DEV Community

Cover image for Why I have chosen AWS Lightsail to host my site

Why I have chosen AWS Lightsail to host my site

Bartosz Gajda
Passionate and growth-minded Big Data Developer and Machine Learning enthusiast.
Originally published at Updated on ・3 min read

When I have decided to start writing my own programming blog, I wasn’t sure what is the best platform to start on. I was convinced that despite its flaws, WordPress will be my CMS of choice. But that wasn’t the only choice to make — a hosting platform had to be chosen as well. In this post, I will explain why I think AWS Lightsail is the optimal service to do this.

What is AWS Lightsail?

Lightsail is an easy-to-use cloud platform that offers you everything needed to build an application or website, plus a cost-effective, monthly plan.
*AWS Website*

The Amazon Web Services (AWS) ecosystem consists of several hosting options and Lightsail is one of them. As the quote above explains — it’s a managed hosting service that combines computing and storage with affordable pricing. This service itself can support a range of use cases, from test environment for hobby projects to fully-featured web applications.

Now, let’s dive deeper into why I think it’s a great platform for anyone looking for easy and cheap hosting of their site.

1. It’s fully managed

The Lightsail is a managed service, which means that we do not have to think about the underlying infrastructure or platform, updates or anything like it. No need to configure networking, security and what not — it’s all taken care by AWS. What is great as well about Lightsail, is its User Interface.

What you get is a simple and effective dashboard for managing your instances. In reality, you really don’t need to do anything over there, except for making database snapshots from time to time.

If your really need to get connected directly to the instance, there is an option to do it. You can connect using popular clients like PuTTy or use the AWS’s built in Shell.

2. It supports many environments

I use the Lightsail to host the WordPress instance, but that is not the only option. As of writing this post, the AWS allows to choose from 25 different environment options, depending on your needs.

As you can see on the screenshot above, the options are quite diverse and broad. I personally use the WordPress option only, but I assume other environment works equally good if not better.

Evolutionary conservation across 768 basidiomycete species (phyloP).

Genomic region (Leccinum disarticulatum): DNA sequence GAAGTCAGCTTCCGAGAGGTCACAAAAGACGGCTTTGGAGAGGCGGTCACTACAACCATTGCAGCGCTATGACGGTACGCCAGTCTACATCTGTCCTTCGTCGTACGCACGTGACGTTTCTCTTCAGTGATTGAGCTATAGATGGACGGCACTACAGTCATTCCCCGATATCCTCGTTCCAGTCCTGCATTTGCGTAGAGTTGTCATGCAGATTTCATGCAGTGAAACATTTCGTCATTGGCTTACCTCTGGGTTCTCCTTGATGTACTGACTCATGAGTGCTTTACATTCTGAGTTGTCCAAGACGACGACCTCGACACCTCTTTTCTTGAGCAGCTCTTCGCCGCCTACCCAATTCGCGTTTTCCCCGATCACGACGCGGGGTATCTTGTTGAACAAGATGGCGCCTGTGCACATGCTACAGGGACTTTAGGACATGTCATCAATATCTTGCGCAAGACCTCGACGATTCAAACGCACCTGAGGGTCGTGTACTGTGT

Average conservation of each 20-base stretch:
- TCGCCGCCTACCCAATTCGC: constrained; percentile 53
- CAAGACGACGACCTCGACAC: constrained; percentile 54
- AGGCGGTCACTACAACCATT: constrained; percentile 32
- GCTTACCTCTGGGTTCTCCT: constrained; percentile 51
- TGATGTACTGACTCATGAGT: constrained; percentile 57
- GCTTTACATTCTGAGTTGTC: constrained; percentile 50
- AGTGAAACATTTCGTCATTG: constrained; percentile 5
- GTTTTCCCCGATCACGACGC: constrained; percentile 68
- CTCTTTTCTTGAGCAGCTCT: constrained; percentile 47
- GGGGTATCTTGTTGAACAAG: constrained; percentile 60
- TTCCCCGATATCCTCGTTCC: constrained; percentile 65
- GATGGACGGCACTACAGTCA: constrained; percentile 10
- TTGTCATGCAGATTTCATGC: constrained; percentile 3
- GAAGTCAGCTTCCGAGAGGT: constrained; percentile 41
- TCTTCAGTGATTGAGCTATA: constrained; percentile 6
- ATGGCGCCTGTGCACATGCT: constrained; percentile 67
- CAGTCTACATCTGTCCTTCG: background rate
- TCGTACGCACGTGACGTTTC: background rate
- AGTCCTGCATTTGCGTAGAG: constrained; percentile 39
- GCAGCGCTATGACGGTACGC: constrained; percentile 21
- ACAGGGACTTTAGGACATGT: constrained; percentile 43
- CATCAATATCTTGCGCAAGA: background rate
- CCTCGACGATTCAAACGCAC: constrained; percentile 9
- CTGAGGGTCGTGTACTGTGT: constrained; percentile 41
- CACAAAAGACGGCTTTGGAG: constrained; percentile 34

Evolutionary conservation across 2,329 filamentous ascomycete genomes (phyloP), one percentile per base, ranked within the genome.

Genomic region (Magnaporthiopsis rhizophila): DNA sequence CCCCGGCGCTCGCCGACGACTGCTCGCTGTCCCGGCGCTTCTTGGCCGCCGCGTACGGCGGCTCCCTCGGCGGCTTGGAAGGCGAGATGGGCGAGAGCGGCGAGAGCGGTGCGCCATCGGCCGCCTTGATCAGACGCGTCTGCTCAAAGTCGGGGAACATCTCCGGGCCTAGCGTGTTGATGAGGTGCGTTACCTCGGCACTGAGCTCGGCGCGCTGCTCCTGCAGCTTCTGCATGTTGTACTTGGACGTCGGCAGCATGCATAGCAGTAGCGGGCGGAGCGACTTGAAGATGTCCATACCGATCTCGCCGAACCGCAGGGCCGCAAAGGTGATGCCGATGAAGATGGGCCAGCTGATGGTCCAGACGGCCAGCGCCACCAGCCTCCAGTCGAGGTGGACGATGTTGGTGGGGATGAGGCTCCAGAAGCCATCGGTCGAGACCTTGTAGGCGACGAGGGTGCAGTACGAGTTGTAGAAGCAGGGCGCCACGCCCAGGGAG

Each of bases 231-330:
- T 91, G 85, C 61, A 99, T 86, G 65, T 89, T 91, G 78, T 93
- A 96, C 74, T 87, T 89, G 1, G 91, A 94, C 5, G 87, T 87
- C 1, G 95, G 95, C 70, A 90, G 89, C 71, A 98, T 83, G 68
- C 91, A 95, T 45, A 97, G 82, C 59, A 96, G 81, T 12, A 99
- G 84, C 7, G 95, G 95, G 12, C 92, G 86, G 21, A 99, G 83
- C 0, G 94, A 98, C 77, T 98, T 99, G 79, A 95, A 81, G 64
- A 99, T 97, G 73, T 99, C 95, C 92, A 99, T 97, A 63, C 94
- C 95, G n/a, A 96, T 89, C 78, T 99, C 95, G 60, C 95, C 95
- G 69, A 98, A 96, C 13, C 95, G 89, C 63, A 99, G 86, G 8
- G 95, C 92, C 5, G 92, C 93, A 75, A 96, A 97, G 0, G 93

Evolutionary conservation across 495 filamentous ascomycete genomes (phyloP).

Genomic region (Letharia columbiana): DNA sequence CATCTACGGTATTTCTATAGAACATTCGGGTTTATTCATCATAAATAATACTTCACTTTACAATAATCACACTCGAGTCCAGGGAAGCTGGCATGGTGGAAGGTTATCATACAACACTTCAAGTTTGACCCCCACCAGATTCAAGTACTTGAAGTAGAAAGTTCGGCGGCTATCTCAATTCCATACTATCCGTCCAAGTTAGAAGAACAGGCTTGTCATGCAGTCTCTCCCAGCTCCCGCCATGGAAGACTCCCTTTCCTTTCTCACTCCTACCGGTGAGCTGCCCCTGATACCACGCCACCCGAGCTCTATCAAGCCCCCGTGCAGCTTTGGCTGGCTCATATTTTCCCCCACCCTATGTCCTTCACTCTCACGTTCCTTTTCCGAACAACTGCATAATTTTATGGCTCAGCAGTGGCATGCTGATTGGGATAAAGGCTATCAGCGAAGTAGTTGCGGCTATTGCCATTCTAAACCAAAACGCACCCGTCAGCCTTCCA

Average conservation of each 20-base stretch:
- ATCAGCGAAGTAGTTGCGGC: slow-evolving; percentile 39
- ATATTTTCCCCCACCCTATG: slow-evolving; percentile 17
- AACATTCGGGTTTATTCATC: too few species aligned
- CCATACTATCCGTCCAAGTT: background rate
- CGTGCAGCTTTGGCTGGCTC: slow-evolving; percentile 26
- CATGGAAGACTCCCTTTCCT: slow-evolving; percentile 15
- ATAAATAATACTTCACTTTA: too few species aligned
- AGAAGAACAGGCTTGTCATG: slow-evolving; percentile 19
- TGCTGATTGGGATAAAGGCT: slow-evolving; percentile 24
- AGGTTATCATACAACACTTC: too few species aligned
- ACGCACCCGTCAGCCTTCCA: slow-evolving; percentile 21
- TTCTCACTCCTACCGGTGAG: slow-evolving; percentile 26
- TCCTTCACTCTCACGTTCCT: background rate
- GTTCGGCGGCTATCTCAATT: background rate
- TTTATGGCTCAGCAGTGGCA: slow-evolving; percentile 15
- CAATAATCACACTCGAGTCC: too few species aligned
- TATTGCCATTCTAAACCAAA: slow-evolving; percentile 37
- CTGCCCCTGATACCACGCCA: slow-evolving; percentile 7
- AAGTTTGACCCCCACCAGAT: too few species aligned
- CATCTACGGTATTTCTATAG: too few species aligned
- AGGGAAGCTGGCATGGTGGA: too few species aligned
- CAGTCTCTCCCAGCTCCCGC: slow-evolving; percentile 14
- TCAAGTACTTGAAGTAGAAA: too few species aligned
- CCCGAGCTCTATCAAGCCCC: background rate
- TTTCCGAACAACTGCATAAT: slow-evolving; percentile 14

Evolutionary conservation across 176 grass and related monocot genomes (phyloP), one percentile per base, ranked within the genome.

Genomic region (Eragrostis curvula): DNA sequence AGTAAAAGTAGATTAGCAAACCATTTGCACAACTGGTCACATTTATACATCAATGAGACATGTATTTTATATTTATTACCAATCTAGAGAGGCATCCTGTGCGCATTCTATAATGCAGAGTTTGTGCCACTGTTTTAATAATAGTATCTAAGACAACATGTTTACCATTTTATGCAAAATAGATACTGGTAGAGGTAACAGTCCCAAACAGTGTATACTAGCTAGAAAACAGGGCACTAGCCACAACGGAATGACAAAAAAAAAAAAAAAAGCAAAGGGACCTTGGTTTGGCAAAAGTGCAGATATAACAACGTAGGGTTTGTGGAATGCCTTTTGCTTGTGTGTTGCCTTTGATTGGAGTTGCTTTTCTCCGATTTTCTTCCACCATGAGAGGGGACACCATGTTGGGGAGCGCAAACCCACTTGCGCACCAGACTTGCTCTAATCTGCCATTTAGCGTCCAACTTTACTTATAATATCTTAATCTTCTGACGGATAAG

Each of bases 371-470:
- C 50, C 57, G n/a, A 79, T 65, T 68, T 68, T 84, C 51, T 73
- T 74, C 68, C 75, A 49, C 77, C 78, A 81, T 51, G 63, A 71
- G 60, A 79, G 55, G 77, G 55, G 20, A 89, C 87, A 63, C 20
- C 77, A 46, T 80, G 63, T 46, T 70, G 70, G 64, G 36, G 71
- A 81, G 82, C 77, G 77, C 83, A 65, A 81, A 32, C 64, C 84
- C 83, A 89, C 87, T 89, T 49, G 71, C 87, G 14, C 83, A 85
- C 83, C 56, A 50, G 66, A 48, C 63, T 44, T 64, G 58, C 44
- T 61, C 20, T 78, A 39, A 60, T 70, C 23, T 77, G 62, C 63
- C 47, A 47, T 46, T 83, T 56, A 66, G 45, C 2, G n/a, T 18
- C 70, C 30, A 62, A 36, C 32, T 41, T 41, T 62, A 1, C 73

Hosting the hobby projects, thanks to PHP, Node and Python runtimes is very easy. The instance creation wizard is just a click-through setup that doesn’t require any AWS specific knowledge.

3. It’s cheap

For some this might be the most important point — hosting on AWS Lightsail is just cheap. The cheapest plan you can get (and the one I am actually using) will cost you $3.5 per month. If you really need some computing power, you can up to 8 CPUs and 32GB of RAM for $160 per month.

From my experience, I can say that for hosting a WordPress blog, the cheapest plan will do just fine. I don’t have a massive traffic on my site, and my monthly viewer count ranges around 1000, so 512MB of RAM and 1 CPU is enough.

For hosting load and traffic heavy applications, I would recommend revising other services — $160 per month is quite a lot and other AWS services might provide same computing power with a smaller price tag.

4. It scales automatically

Because AWS Lightsail is a managed service, the scaling is automatic by default. This is a great option if your website gets spikes in traffic or load, or you expect your site to grow rapidly. I have myself noticed that my WordPress instance gets significantly more traffic when I share a new post on the Social Medias. Despite that, I have never had a problem accessing the site, nor any of my visitors.

One thing about scaling that has to be kept in mind is that it costs — a spike in traffic that requires to upscale the website will surely be seen on a monthly bill.


I hope you have found this post useful. If so, don’t hesitate to like or share this post. Additionally, you can follow me on my social media if you fancy so 🙂

Discussion (0)